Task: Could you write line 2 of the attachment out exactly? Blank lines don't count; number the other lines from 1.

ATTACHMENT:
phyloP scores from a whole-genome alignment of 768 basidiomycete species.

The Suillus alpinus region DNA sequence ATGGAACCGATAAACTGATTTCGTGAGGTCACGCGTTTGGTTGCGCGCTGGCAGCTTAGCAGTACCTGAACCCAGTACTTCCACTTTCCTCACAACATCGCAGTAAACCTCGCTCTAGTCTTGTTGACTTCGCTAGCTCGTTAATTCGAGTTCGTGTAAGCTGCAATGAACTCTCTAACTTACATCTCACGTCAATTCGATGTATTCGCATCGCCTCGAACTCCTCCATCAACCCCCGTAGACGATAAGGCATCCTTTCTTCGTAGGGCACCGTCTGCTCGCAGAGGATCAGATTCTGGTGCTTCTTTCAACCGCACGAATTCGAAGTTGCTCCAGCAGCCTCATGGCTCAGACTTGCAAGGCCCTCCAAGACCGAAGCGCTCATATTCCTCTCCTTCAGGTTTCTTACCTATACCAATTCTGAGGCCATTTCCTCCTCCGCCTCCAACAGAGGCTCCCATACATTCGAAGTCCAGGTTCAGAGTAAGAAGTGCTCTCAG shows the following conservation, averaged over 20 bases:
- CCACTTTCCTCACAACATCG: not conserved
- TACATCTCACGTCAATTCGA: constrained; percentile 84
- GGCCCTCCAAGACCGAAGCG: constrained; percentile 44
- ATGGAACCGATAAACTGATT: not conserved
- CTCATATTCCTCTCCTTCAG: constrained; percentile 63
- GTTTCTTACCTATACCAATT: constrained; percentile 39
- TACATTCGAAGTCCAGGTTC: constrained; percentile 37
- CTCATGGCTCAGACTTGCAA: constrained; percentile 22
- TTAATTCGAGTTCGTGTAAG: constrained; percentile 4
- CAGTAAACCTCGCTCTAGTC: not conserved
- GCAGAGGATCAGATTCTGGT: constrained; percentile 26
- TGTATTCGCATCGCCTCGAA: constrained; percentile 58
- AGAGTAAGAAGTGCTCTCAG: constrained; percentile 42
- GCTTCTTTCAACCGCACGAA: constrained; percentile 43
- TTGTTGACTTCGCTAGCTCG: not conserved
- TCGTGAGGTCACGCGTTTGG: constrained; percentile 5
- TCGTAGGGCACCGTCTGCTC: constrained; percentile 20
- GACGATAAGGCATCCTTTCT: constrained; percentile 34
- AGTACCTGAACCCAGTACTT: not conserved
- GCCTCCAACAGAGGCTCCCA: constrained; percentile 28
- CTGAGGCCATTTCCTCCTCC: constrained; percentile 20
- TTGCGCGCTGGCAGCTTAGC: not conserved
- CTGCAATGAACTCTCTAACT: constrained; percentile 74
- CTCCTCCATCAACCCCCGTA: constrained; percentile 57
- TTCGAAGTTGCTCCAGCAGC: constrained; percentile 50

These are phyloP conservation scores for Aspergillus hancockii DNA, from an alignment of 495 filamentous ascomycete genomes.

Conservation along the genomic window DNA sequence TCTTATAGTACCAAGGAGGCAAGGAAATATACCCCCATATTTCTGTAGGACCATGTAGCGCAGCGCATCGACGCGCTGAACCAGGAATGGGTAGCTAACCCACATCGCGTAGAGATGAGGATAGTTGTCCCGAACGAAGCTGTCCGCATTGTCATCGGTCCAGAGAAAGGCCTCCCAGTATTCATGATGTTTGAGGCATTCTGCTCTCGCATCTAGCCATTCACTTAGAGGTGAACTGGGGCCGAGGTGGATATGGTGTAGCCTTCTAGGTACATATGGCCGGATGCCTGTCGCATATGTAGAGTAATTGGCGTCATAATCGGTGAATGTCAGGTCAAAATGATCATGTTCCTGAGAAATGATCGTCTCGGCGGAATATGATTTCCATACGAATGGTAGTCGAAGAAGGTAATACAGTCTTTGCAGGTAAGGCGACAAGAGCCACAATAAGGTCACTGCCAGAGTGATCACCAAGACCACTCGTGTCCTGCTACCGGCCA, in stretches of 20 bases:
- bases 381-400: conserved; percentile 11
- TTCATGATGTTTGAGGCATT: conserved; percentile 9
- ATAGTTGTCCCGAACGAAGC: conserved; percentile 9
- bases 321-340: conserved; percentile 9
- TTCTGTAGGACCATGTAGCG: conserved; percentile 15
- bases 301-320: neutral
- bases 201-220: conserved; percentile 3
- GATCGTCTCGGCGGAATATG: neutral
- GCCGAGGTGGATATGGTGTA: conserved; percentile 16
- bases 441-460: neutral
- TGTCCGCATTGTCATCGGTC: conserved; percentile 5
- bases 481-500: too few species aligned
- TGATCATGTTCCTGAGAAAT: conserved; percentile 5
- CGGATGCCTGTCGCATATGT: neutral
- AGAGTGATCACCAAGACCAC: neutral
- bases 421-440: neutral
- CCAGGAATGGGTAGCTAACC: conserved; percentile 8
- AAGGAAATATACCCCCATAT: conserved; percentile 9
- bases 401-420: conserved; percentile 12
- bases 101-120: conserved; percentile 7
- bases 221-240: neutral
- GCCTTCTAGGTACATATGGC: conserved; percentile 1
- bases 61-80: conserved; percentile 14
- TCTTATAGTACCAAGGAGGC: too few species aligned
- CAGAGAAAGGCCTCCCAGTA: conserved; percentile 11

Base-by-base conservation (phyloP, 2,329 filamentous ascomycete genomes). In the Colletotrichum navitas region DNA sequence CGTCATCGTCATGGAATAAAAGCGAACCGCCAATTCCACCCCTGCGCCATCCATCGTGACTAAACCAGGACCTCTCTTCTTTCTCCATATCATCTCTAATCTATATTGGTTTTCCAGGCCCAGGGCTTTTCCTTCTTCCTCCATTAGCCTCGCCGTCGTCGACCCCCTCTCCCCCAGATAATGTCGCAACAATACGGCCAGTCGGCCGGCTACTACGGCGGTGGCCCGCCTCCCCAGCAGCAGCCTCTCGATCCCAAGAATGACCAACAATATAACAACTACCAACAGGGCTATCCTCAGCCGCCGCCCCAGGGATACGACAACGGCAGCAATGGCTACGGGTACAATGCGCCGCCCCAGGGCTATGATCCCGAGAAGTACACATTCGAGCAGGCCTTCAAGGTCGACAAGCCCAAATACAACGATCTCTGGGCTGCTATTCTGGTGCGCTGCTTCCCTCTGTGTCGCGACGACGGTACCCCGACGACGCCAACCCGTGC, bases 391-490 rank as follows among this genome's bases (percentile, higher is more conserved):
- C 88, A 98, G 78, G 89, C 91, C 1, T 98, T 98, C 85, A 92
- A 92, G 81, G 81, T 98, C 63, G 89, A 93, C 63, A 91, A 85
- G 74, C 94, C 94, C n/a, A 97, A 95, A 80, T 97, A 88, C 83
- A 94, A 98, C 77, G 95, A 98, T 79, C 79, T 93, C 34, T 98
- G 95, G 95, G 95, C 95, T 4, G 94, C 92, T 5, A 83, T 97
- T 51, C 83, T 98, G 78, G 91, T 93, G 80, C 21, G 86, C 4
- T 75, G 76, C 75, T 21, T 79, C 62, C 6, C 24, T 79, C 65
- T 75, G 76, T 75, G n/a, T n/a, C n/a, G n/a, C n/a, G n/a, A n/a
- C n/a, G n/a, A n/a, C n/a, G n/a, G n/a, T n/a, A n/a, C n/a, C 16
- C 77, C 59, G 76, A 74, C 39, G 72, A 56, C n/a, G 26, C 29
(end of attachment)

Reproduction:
The Suillus alpinus region DNA sequence ATGGAACCGATAAACTGATTTCGTGAGGTCACGCGTTTGGTTGCGCGCTGGCAGCTTAGCAGTACCTGAACCCAGTACTTCCACTTTCCTCACAACATCGCAGTAAACCTCGCTCTAGTCTTGTTGACTTCGCTAGCTCGTTAATTCGAGTTCGTGTAAGCTGCAATGAACTCTCTAACTTACATCTCACGTCAATTCGATGTATTCGCATCGCCTCGAACTCCTCCATCAACCCCCGTAGACGATAAGGCATCCTTTCTTCGTAGGGCACCGTCTGCTCGCAGAGGATCAGATTCTGGTGCTTCTTTCAACCGCACGAATTCGAAGTTGCTCCAGCAGCCTCATGGCTCAGACTTGCAAGGCCCTCCAAGACCGAAGCGCTCATATTCCTCTCCTTCAGGTTTCTTACCTATACCAATTCTGAGGCCATTTCCTCCTCCGCCTCCAACAGAGGCTCCCATACATTCGAAGTCCAGGTTCAGAGTAAGAAGTGCTCTCAG shows the following conservation, averaged over 20 bases: